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Company Profile: Europe's RealMapping Brings IP Tracking to US

By Erin Joyce

Internet Protocol (IP) addresses, those unique numbers assigned to Internet-connected devices, can tell Web sites a lot about us before we hand over any personal information.

Using IP mapping software, a site can tell if a visitor got there from a node at Columbia University, or rode in from Canada by way of a router in Seattle. It can detect whether you used a 56K connection or blazed in on a T3.

Sound nefarious? Real Mapping, an Amsterdam-based company whose products help sites make these distinctions in real time and more, would beg to differ.

"We don't know who the user is, only the geographic location of an IP address" for example, says Sjoerd van Gelderen, the CEO of RealMapping, which recently opened a North American office in New York. But by mapping the IP address data, the site gives specific information that's useful for a surfer based in New York that is logging into a travel site looking for flight information and prices, for example. The idea behind the products is to help a Web site make a better guess about you before you decide to buy something.

The company says the concept is no different than the way regional newspapers deliver localized advertisements.

Unlike most of the personalization software products that build user profiles after they buy products online, RealMapping's products do some of the personalization legwork before the customer arrives.

"That's the opportunity, the idea that a site can show new surfers something that's relevant to them."

Some of the products distinguish the country of origin as a visitor logs in. RealMapping Student helps Web sites know when users come in from a university or college. Logging in from Arizona? Real Mapping's city products help sites know where you came in from, specific company or government agency.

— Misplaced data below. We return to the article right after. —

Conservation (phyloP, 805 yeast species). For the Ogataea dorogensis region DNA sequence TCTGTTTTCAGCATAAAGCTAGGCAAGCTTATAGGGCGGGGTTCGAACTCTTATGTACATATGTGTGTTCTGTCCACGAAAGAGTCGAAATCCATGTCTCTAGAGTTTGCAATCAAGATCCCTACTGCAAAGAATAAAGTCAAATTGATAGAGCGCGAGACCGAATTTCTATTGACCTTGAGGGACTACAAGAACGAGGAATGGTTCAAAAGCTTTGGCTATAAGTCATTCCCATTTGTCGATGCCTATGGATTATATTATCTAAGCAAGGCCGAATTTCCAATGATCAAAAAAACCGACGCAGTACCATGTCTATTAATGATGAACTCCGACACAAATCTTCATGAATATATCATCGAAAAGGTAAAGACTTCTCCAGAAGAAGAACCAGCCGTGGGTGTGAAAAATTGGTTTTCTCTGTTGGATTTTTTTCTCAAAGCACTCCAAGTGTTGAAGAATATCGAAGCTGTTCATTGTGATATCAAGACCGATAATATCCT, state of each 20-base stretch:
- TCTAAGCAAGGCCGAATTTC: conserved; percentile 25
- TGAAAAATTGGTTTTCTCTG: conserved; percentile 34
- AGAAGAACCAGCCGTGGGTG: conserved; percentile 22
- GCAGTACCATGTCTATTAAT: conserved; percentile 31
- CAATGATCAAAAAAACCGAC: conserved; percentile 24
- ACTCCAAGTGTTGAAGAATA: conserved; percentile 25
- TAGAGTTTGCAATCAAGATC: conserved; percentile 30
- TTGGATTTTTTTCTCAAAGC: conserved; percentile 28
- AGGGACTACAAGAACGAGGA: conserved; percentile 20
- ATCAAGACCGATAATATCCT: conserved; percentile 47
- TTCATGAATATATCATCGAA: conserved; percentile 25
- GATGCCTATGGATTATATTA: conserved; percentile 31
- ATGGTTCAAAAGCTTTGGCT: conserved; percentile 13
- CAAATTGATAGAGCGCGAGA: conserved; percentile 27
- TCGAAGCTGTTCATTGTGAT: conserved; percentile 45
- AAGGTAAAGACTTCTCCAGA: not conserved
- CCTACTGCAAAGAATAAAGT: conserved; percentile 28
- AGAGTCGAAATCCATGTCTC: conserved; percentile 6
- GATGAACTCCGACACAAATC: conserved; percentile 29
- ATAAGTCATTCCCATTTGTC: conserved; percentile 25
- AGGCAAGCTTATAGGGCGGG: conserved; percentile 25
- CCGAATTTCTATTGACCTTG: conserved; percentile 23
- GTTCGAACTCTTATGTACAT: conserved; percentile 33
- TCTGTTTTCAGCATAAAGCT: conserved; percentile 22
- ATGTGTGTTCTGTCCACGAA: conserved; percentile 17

Want to know whether to serve up a Flash-enabled site or other high-speed geegaws? RealMapping says its line speed detector helps a site decide how quickly the viewer can view its products based on whether the connection is ISDN, DSL, T1 or T3 for example.

Michael Drapkin, a technology consultant and author who teaches Internet commerce-related topics at Columbia University, notes that most U.S. sites start personalizing after a user has logged into a site and given up some information.

That way the sites get some breathing room to figure out what to offer the person the next time he or she logs in, he says. "The more difficult customers are the ones in real time which you've never seen before and to which you have to give all this personalization stuff."

Van Gelderen says the company has developed its own tracking technique in order to build and update its current database of 4.25 billion IP addresses, which is updated automatically as well as manually if need be.

Apparently, the product has been so successful helping European companies geo-target their content that the two-year-old Real Mapping won the Broos van Erp prize, a coveted award for the most innovative and promising Netherlands-based new media venture.

Geo-targeting first-time visitors to Web sites is not considered as commonplace with U.S.-based Web sites as in European countries. But as Web usage among other regions of the world grows, more European-based companies such as RealMapping are sensing their opportunities with U.S. e-commerce sites.

"There is an acute necessity for customized service amongst U.S. companies, which may endeavor to serve localized advertising, provide digital rights management, or even block users from countries with prohibitive legislation."

Van Gelderen points to French laws that forbid the marketing of Nazi memorabilia as an example of the interest the company is experiencing with its IP blocking service. "We've been talking with a lot of companies who have to comply with local laws in the global operations," even on the Web.

But he says the general pitch from the company boils to down to targeted advertising. "Obviously, an advertiser wants to reduce waste and target its message to the audience as specifically as possible and would be willing to pay a higher price for that. We're able to give that in the Internet world."

*Got tips or comments? E-mail

March 19, 2001

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